Posted by John Ginovsky in Making Sense Of It All
For example, it is extremely rare when any politician goes out on a limb, so it’s important to take note when they do. Case in point: Rep. Dutch Ruppersberger (D-Md.) said the following at a trade group’s round table in December:
“As a member of the House Intelligence Committee, I am often asked what keeps me up at night, and one of the key issues is cyber threat. Some of our top officials predict, and I agree, we will have a catastrophic cyber attack within the next year. Whether it’s an attack on a banking system or a grid system, it is going to happen and we need to be sure we protect ourselves.”
Ruppersberger and Committee Chairman Mike Rogers (R-Mich.) introduced a bipartisan bill, passed by the committee 17-1, that gives the federal government new authority to share classified cyber threat information with approved American companies. ABA supports the bill, Doug Johnson, senior policy analyst, tells Tech Topics. In fact, the committee reached out to the association for advice in drafting it, he says.
The limb-sitting goes on. “There are two types of companies in this country: those who know they’ve been hacked, and those who don’t know they’ve been hacked. Economic predators, including nation-states, are blatantly stealing business secrets and innovation from private companies,” Rogers says in a release.
From there it is a short leap to the newest but fastest growing banking channel, including payments—mobile. A study by Deloitte found that “Information security threats have increased on multiple fronts over the past 12 months including hacktivists, cyber criminals, and state-sponsored actors intent on targeting intellectual property, customer information, and increasing business disruption. Coupled with the increased use of emerging technologies, such as the cloud, mobile devices, and social media, it’s not surprising that information security breaches were reported by 75% of the 138 global organizations surveyed.”
Observers from mobile central, namely Verizon’s annual data breach investigations report, say much the same.
“We witnessed highly automated and prolific external attacks, low-and-slow attacks, intricate internal fraud rings, country-wide device tampering schemes, cunning social engineering plots, and much more,” its executive summary says.
Eight out of ten incidents were targets of opportunity, Verizon says. “Unfortunately, breaching organizations still doesn’t typically require highly sophisticated attacks…The majority of data is stolen from servers, victims usually don’t know about their breach until a third party notifies them, and almost all breaches are avoidable (at least in hind sight) without difficult or expensive corrective action.”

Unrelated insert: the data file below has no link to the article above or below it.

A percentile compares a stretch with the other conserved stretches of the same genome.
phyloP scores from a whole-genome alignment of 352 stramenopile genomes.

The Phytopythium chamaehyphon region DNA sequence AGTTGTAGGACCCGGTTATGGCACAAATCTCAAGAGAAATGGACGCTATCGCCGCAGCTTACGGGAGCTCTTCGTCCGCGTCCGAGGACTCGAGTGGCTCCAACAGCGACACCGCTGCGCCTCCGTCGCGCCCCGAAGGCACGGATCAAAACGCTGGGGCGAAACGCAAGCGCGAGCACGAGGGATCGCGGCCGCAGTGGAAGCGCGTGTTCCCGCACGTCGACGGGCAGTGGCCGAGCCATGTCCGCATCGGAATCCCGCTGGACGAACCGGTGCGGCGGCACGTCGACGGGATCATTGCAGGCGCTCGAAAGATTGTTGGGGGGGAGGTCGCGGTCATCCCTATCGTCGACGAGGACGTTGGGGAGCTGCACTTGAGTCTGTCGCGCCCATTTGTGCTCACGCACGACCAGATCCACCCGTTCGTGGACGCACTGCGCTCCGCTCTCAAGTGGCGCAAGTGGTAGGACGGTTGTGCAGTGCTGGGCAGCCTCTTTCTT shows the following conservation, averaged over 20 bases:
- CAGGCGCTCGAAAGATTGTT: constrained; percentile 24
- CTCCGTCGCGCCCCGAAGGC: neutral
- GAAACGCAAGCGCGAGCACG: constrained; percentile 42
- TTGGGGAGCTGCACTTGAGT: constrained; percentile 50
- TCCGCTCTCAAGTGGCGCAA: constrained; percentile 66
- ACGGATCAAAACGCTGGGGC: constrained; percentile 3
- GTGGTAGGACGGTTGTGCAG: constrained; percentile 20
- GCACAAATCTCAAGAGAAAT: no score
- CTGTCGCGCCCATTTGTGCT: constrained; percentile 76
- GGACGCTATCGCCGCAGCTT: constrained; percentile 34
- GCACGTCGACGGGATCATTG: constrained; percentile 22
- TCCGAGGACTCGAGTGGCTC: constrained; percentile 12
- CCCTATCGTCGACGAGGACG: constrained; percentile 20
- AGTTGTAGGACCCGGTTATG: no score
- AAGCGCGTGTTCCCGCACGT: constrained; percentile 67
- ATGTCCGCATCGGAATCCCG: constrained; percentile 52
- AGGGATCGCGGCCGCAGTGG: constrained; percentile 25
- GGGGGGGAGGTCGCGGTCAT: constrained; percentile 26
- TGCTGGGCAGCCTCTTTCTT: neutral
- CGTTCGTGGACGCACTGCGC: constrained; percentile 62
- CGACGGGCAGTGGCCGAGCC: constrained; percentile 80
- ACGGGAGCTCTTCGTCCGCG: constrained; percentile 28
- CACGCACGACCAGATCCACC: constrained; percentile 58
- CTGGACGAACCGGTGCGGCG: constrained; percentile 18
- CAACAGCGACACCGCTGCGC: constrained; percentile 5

Meanwhile, KPMG just issued a report that concludes a greater number of consumers today “are embracing mobile banking, and many others might do so except for privacy and security concerns.”
“Consumers are clearly open to using their mobile devices to conduct everyday transactions and will steadily move in this direction for years to come. With mobile banking now gaining widespread acceptance, the challenge for banks will be to develop a mobile payment solution that effectively allays security and privacy concerns,” says Mitch Siegel, a KPMG principal.
A formidable challenge indeed, when a survey just released by the National Cyber Security Alliance is taken into consideration. It finds that 72% of Americans have never installed data protection applications or security software on their smartphones in order to protect against data loss, viruses, and malware.
“While mobile internet users may feel their devices are safe, data thieves and hackers continuously evolve their operations to take advantage of user vulnerabilities. Mobile malware incidents are still relatively low in number, but with smartphones and tablets eclipsing unit sales of desktop and laptop PCs, cyber criminals will continue to set their sights on mobile,” the alliance says.
All of which places banks dead center between providing customers hungry for mobile banking/payments, while highly sophisticated cyber criminals work to break in, and customers themselves inadvertently open themselves to exploitation.
Conclusion: Finding ways to increase mobile security must be a top priority in 2012.
Sources used for this report include:
Holiday Mobile Device Shoppers Take Heed: New Study by National Cyber Security Alliance and McAfee Reveals Lack of Cyber Safety Among Mobile Users
Privacy, Security Issues Hamper Wider Growth of Mobile Banking, Despite Increasing Consumer Acceptance: KPMG Survey
Broader Security Threat Landscape, Increased Use of Emerging Technologies Require More Information Security Investment by TMT Companies: Deloitte Survey
Government Official Predicts Catastrophic US Cyber Attack
Verizon 2011 Data Breach Investigations Report
Bipartisan Cybersecurity Bill Clears Key Hurdle
Ruppersberger, Rogers Introduce Cybersecurity Bill to Protect American Businesses from “Economic Predators”
|About the Author
John Ginovsky is contributing editor of ABA Banking Journal and editor of the publication’s TechTopics e-newsletter. For more than two decades he has written about the commercial banking industry. In particular, he’s specialized in the technological side of banking and how it relates to the actual business of banking. He previously was senior editor for Community Banker magazine (which merged with ABA Banking Journal) and was a staff writer for ABA’s Bankers News.